December 1—David Radke, a 2010 graduate of Northwestern College, has been accepted by the School of Public Health at Harvard University to pursue a Ph.D. bench research biology degree. With a double major from Northwestern in Biochemistry and Biology, Radke is ready to apply his “skills and knowledge towards solving biological questions of great relevance for the public benefit.”
After having positive research experiences at NWC, he knew that he wanted to pursue rigorous scientific training. Though he graduated in the summer of 2010, he remained at Northwestern to work with Dr. Lisanne Winslow in the biological laboratory for the fall semester of 2010 as a Visiting Research Fellow. He was able to help mentor a few research students, but his main goal was finishing his research project on the identification characterization of the Arlysulfatase protein found in the sea urchin Lytechinus variegatus.
Northwestern’s science program proved formative in both professional and Biblical areas. The faculty, especially, was an integral part of the experience for Radke. “I never felt like a name on a roster,” he said, “but always like a valued person.”
In the springtime of 2011 after he graduated from Northwestern, he traveled around the country for seven different interview sessions at top-level graduate schools. By the end of spring, he decided to attend Harvard. The highlight for him, however, came in the summer of 2011 when he married his NWC sweetheart Molly Barrett, who graduated spring of 2010 with a B.A. in Psychology.
One of the things that Radke enjoys most about science is the discovery process. “Sometimes the unexpected results can be quite exciting,” he said. “Other times it can be the validation of the prediction you had the whole time that brings a thrill.” On the flip side, he said that science could also be difficult. He added, “Learning scientific principles has been likened to learning a new language.”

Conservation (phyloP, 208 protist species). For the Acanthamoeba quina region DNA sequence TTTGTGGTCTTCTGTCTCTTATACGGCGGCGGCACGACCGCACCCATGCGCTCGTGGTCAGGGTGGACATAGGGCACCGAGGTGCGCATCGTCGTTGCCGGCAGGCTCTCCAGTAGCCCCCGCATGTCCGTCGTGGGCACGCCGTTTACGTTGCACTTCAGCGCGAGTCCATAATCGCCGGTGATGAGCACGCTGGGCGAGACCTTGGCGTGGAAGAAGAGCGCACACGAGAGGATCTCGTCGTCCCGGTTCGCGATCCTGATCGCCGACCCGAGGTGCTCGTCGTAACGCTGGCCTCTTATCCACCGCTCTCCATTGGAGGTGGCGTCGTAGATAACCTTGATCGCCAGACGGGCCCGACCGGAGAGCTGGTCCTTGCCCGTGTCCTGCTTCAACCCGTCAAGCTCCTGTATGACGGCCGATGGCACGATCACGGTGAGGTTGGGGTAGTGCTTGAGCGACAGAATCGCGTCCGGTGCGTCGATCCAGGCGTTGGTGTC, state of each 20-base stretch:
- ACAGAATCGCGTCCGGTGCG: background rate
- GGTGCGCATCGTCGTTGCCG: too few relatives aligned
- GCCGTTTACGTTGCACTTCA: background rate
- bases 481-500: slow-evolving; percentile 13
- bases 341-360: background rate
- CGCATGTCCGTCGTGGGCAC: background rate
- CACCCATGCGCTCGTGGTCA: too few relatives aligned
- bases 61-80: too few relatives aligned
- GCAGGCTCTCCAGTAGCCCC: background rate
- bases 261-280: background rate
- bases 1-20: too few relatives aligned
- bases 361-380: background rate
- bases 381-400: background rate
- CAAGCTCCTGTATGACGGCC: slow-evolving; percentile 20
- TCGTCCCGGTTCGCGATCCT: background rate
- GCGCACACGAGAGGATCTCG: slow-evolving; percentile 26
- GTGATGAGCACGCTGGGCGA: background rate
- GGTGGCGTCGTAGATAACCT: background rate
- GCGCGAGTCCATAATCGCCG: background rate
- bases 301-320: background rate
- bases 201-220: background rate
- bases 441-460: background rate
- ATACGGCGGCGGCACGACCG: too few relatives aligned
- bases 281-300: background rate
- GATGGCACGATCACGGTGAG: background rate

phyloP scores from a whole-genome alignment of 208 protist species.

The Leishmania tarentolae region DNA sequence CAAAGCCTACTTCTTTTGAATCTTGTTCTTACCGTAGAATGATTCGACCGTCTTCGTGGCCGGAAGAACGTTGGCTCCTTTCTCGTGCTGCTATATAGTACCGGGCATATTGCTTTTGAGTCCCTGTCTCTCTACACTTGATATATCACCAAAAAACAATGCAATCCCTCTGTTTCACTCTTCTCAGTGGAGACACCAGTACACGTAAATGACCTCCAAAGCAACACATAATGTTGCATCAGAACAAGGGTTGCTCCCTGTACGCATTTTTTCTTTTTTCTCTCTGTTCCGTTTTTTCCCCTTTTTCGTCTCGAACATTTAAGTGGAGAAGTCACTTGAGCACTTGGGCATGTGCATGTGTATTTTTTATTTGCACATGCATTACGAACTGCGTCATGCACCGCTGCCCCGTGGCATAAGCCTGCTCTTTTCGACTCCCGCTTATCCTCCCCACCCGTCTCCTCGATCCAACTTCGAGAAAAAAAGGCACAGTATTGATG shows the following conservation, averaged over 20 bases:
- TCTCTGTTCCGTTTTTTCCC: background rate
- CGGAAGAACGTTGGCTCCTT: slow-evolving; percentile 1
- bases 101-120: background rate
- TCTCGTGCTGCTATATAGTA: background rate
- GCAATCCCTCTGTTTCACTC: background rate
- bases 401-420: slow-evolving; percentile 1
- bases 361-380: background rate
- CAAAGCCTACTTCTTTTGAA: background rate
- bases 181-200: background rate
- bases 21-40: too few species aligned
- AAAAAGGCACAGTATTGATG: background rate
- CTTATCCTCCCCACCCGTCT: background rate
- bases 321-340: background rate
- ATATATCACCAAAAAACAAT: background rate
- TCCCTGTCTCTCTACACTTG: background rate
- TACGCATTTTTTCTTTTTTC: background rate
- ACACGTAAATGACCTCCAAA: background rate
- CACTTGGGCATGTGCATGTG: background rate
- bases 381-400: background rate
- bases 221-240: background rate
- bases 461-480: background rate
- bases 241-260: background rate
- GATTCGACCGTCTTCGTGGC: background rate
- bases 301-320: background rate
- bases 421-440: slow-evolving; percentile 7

Because of Northwestern’s influence and his own spiritual journey, Radke finds ways to integrate his faith into his field of study. “The Maker’s handiwork is obvious in the cellular and molecular biology that I learn and work with each day,” he said. “Through the myriad of biological details, including the formation of genes, I see God at work.”
While Radke is in the process of “rotating” through labs before choosing a thesis topic, he is currently studying genetic knockouts of nutrient sensing in the malaria parasite. He has decided to continue research after his Ph.D., possibly as a post-doctoral fellow at a major university or research facility. Then he plans to teach at the undergraduate level as well as continue researching.
Radke’s paper on the Arlysulfatase protein in sea urchins will be coming out this fall in the international scientific journal Integrative Zoology.
His parents and brother Daniel Radke reside in Stillwater, MN.